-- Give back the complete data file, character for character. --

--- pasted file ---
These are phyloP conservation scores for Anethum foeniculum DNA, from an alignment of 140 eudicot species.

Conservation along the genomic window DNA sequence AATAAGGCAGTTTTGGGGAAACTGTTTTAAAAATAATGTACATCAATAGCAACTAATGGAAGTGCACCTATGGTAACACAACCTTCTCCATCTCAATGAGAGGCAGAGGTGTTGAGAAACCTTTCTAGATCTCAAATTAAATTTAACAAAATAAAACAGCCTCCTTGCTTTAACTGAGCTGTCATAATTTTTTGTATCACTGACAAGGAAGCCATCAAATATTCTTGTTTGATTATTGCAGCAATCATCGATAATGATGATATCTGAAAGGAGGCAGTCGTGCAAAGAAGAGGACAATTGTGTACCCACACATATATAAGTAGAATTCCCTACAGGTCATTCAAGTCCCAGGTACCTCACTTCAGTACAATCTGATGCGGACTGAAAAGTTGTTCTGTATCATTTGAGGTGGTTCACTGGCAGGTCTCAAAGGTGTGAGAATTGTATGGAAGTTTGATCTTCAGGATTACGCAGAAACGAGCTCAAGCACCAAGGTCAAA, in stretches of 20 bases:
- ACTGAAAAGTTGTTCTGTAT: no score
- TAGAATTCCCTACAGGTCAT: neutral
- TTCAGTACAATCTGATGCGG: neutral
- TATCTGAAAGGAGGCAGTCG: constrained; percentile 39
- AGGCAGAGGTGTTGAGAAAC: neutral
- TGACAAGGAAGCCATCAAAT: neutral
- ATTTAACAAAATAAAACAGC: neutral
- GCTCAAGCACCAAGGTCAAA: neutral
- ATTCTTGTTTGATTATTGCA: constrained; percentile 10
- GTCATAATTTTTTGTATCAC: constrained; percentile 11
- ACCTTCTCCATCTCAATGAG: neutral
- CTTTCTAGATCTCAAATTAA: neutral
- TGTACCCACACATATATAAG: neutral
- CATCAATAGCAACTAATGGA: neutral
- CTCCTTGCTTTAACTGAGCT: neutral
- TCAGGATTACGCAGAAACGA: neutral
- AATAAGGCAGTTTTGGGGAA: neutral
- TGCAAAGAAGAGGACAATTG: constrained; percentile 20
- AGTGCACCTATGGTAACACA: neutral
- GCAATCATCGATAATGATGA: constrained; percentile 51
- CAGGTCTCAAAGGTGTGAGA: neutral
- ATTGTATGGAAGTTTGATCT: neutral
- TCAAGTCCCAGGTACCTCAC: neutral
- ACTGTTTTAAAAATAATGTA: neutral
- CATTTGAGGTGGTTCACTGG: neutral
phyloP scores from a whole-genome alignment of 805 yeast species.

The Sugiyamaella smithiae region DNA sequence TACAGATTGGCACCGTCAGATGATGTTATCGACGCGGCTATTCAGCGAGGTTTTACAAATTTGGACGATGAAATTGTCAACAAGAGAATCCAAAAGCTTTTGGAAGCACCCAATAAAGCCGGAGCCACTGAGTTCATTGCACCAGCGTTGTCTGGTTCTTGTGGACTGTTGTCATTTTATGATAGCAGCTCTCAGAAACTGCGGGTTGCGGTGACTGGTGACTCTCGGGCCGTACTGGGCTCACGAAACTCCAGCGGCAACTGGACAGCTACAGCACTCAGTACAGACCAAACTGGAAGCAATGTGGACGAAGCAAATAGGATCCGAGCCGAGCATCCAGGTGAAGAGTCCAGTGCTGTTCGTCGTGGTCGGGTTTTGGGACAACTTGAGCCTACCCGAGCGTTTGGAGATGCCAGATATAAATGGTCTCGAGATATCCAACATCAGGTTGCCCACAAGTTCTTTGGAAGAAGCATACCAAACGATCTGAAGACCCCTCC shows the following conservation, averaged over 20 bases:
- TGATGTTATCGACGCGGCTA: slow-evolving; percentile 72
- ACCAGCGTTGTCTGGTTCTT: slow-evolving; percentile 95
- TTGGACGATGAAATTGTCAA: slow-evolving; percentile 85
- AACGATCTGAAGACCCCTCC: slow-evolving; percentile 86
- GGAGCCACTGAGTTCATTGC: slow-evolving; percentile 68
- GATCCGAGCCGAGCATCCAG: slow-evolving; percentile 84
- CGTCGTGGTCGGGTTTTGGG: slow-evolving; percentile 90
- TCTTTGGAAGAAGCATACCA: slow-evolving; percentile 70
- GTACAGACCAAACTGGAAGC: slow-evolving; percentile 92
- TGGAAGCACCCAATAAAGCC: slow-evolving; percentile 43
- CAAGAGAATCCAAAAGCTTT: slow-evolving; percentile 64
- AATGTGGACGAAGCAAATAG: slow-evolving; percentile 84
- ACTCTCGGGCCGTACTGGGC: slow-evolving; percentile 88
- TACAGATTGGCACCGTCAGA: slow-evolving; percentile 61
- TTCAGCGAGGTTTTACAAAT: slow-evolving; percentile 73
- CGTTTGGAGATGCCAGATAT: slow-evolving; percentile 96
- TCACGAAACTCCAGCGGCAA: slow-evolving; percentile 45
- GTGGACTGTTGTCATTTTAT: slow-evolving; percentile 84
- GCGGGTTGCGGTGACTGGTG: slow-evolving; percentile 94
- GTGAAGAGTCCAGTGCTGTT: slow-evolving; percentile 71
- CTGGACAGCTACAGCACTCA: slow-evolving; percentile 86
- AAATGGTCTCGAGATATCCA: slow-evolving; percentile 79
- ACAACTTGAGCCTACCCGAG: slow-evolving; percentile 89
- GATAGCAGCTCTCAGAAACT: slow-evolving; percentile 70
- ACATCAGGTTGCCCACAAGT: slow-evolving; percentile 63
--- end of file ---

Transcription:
These are phyloP conservation scores for Anethum foeniculum DNA, from an alignment of 140 eudicot species.

Conservation along the genomic window DNA sequence AATAAGGCAGTTTTGGGGAAACTGTTTTAAAAATAATGTACATCAATAGCAACTAATGGAAGTGCACCTATGGTAACACAACCTTCTCCATCTCAATGAGAGGCAGAGGTGTTGAGAAACCTTTCTAGATCTCAAATTAAATTTAACAAAATAAAACAGCCTCCTTGCTTTAACTGAGCTGTCATAATTTTTTGTATCACTGACAAGGAAGCCATCAAATATTCTTGTTTGATTATTGCAGCAATCATCGATAATGATGATATCTGAAAGGAGGCAGTCGTGCAAAGAAGAGGACAATTGTGTACCCACACATATATAAGTAGAATTCCCTACAGGTCATTCAAGTCCCAGGTACCTCACTTCAGTACAATCTGATGCGGACTGAAAAGTTGTTCTGTATCATTTGAGGTGGTTCACTGGCAGGTCTCAAAGGTGTGAGAATTGTATGGAAGTTTGATCTTCAGGATTACGCAGAAACGAGCTCAAGCACCAAGGTCAAA, in stretches of 20 bases:
- ACTGAAAAGTTGTTCTGTAT: no score
- TAGAATTCCCTACAGGTCAT: neutral
- TTCAGTACAATCTGATGCGG: neutral
- TATCTGAAAGGAGGCAGTCG: constrained; percentile 39
- AGGCAGAGGTGTTGAGAAAC: neutral
- TGACAAGGAAGCCATCAAAT: neutral
- ATTTAACAAAATAAAACAGC: neutral
- GCTCAAGCACCAAGGTCAAA: neutral
- ATTCTTGTTTGATTATTGCA: constrained; percentile 10
- GTCATAATTTTTTGTATCAC: constrained; percentile 11
- ACCTTCTCCATCTCAATGAG: neutral
- CTTTCTAGATCTCAAATTAA: neutral
- TGTACCCACACATATATAAG: neutral
- CATCAATAGCAACTAATGGA: neutral
- CTCCTTGCTTTAACTGAGCT: neutral
- TCAGGATTACGCAGAAACGA: neutral
- AATAAGGCAGTTTTGGGGAA: neutral
- TGCAAAGAAGAGGACAATTG: constrained; percentile 20
- AGTGCACCTATGGTAACACA: neutral
- GCAATCATCGATAATGATGA: constrained; percentile 51
- CAGGTCTCAAAGGTGTGAGA: neutral
- ATTGTATGGAAGTTTGATCT: neutral
- TCAAGTCCCAGGTACCTCAC: neutral
- ACTGTTTTAAAAATAATGTA: neutral
- CATTTGAGGTGGTTCACTGG: neutral
phyloP scores from a whole-genome alignment of 805 yeast species.

The Sugiyamaella smithiae region DNA sequence TACAGATTGGCACCGTCAGATGATGTTATCGACGCGGCTATTCAGCGAGGTTTTACAAATTTGGACGATGAAATTGTCAACAAGAGAATCCAAAAGCTTTTGGAAGCACCCAATAAAGCCGGAGCCACTGAGTTCATTGCACCAGCGTTGTCTGGTTCTTGTGGACTGTTGTCATTTTATGATAGCAGCTCTCAGAAACTGCGGGTTGCGGTGACTGGTGACTCTCGGGCCGTACTGGGCTCACGAAACTCCAGCGGCAACTGGACAGCTACAGCACTCAGTACAGACCAAACTGGAAGCAATGTGGACGAAGCAAATAGGATCCGAGCCGAGCATCCAGGTGAAGAGTCCAGTGCTGTTCGTCGTGGTCGGGTTTTGGGACAACTTGAGCCTACCCGAGCGTTTGGAGATGCCAGATATAAATGGTCTCGAGATATCCAACATCAGGTTGCCCACAAGTTCTTTGGAAGAAGCATACCAAACGATCTGAAGACCCCTCC shows the following conservation, averaged over 20 bases:
- TGATGTTATCGACGCGGCTA: slow-evolving; percentile 72
- ACCAGCGTTGTCTGGTTCTT: slow-evolving; percentile 95
- TTGGACGATGAAATTGTCAA: slow-evolving; percentile 85
- AACGATCTGAAGACCCCTCC: slow-evolving; percentile 86
- GGAGCCACTGAGTTCATTGC: slow-evolving; percentile 68
- GATCCGAGCCGAGCATCCAG: slow-evolving; percentile 84
- CGTCGTGGTCGGGTTTTGGG: slow-evolving; percentile 90
- TCTTTGGAAGAAGCATACCA: slow-evolving; percentile 70
- GTACAGACCAAACTGGAAGC: slow-evolving; percentile 92
- TGGAAGCACCCAATAAAGCC: slow-evolving; percentile 43
- CAAGAGAATCCAAAAGCTTT: slow-evolving; percentile 64
- AATGTGGACGAAGCAAATAG: slow-evolving; percentile 84
- ACTCTCGGGCCGTACTGGGC: slow-evolving; percentile 88
- TACAGATTGGCACCGTCAGA: slow-evolving; percentile 61
- TTCAGCGAGGTTTTACAAAT: slow-evolving; percentile 73
- CGTTTGGAGATGCCAGATAT: slow-evolving; percentile 96
- TCACGAAACTCCAGCGGCAA: slow-evolving; percentile 45
- GTGGACTGTTGTCATTTTAT: slow-evolving; percentile 84
- GCGGGTTGCGGTGACTGGTG: slow-evolving; percentile 94
- GTGAAGAGTCCAGTGCTGTT: slow-evolving; percentile 71
- CTGGACAGCTACAGCACTCA: slow-evolving; percentile 86
- AAATGGTCTCGAGATATCCA: slow-evolving; percentile 79
- ACAACTTGAGCCTACCCGAG: slow-evolving; percentile 89
- GATAGCAGCTCTCAGAAACT: slow-evolving; percentile 70
- ACATCAGGTTGCCCACAAGT: slow-evolving; percentile 63